A passenger on a recent KLM flight says she was asked to cover up while breastfeeding her 1-year-old daughter.
The woman, who refused to cover up with a blanket she was given, claims the flight attendant warned her “that if anyone complained,” it would be “her issue,” The New York Times reported.
After posting her experience on Facebook, social media users voiced their opinions on the topic. A Twitter user tweeted the airline directly, asking, “What is your policy regarding breastfeeding?”
The airline’s response: “Breastfeeding is permitted at KLM flights. However, to ensure that all our passengers of all backgrounds feel comfortable on board, we may request a mother to cover herself while breastfeeding, should other passengers be offended by this.”
Breastfeeding is permitted at KLM flights. However, to ensure that all our passengers of all backgrounds feel comfortable on board, we may request a mother to cover herself while breastfeeding, should other passengers be offended by this.— Royal Dutch Airlines (@KLM) July 16, 2019
That response caused an immediate backlash.
Are judgemental passengers asked to be covered, in case their reactions offends mothers while breastfeeding?— Stefano Bellucci S. (@stefano_studio) July 18, 2019
One may, for starters, say ... not stare? However, given the size of airline seats the decent thing to do if a baby in the next seat needs to be breast fed is get up and stretch one's legs so the mother can have some more space.— brendon caligari (@m0ptp) July 18, 2019
KLM maintained on Twitter that mothers are not required to cover up. “Please know that the mother is not obliged to do anything,” the company said in one tweet. “If she doesn’t want the assistance of the crew, she is absolutely not obliged to do anything other than feeding her baby.”
Please know that the mother is not obliged to do anything, Mel. If she doesn't want the assistance of the crew, she is absolutely not obliged to do anything other than feeding her baby.— Royal Dutch Airlines (@KLM) July 18, 2019
Other Twitter users, however, sided with the airline. According to The New York Times, a nurse from Virgina responded by saying that the airline wasn’t making “an unreasonable request.”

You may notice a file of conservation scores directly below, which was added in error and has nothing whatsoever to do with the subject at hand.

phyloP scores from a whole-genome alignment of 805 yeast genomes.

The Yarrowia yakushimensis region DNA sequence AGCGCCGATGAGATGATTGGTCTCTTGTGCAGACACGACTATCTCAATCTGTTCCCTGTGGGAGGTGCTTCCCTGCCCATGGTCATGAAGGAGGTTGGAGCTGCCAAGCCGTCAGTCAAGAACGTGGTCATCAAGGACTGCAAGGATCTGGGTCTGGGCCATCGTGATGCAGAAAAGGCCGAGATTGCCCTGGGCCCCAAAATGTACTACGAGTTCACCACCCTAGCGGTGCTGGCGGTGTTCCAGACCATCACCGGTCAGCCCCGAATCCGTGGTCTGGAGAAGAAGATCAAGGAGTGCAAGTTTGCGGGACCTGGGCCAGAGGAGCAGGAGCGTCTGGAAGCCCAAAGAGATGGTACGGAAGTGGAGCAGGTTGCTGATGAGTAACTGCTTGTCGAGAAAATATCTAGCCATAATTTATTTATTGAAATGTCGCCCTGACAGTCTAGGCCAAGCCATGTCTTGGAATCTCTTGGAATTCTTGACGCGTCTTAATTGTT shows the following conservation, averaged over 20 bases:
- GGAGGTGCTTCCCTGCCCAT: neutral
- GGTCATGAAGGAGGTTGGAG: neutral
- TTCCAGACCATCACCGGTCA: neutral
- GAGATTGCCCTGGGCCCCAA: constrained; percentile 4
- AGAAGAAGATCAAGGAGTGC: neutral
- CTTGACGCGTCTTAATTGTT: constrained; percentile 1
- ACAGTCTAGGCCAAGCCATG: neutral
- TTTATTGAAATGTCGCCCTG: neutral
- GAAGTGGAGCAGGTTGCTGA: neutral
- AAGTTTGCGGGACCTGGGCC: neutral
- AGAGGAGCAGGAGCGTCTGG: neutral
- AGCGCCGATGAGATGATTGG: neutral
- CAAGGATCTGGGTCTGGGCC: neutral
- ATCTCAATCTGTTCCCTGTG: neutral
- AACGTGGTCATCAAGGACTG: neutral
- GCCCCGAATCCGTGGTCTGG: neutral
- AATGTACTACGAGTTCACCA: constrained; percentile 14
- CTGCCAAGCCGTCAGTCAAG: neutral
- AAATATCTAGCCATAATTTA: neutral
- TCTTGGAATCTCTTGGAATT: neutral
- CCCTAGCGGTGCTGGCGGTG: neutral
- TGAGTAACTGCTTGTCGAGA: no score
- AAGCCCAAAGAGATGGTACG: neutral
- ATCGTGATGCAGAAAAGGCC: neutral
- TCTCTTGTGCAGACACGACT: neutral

@KLM is correct. As a woman and medical professional I have no problem with breastfeeding but asking women to just throw something like a burp cloth over them whilst doing so is not an unreasonable request!— Becca Brettschneider (@BeccaBretts) July 17, 2019
According to Fast Company, other airlines used the Twitter storm as an opportunity to jump in and share their own policies on breastfeeding. EasyJet chimed in saying, “we support breastfeeding mothers and you can feed your baby on board at any time.”
Hi Victoria, we support breastfeeding mothers and you can feed your baby on board at any time. For more information on our flying with children policy please see here: https://t.co/QnxoM0fj8h Chris— easyJet (@easyJet) July 16, 2019
This isn’t the first time an airline has been called out for being unaccommodating to breastfeeding mothers. In 2017, a breastfeeding mother was booted of a Spirit Airlines flight for allegedly refusing to comply with instructions before takeoff. Another mother faced issues with a gate agent who asked her “how many boobs do you have,” while trying to board with a cooler of breast milk, a pump, and her personal belongings.
But it’s not always bad. In fact, one flight attendant actually breastfed a passenger’s baby after the mother ran out of formula on the flight.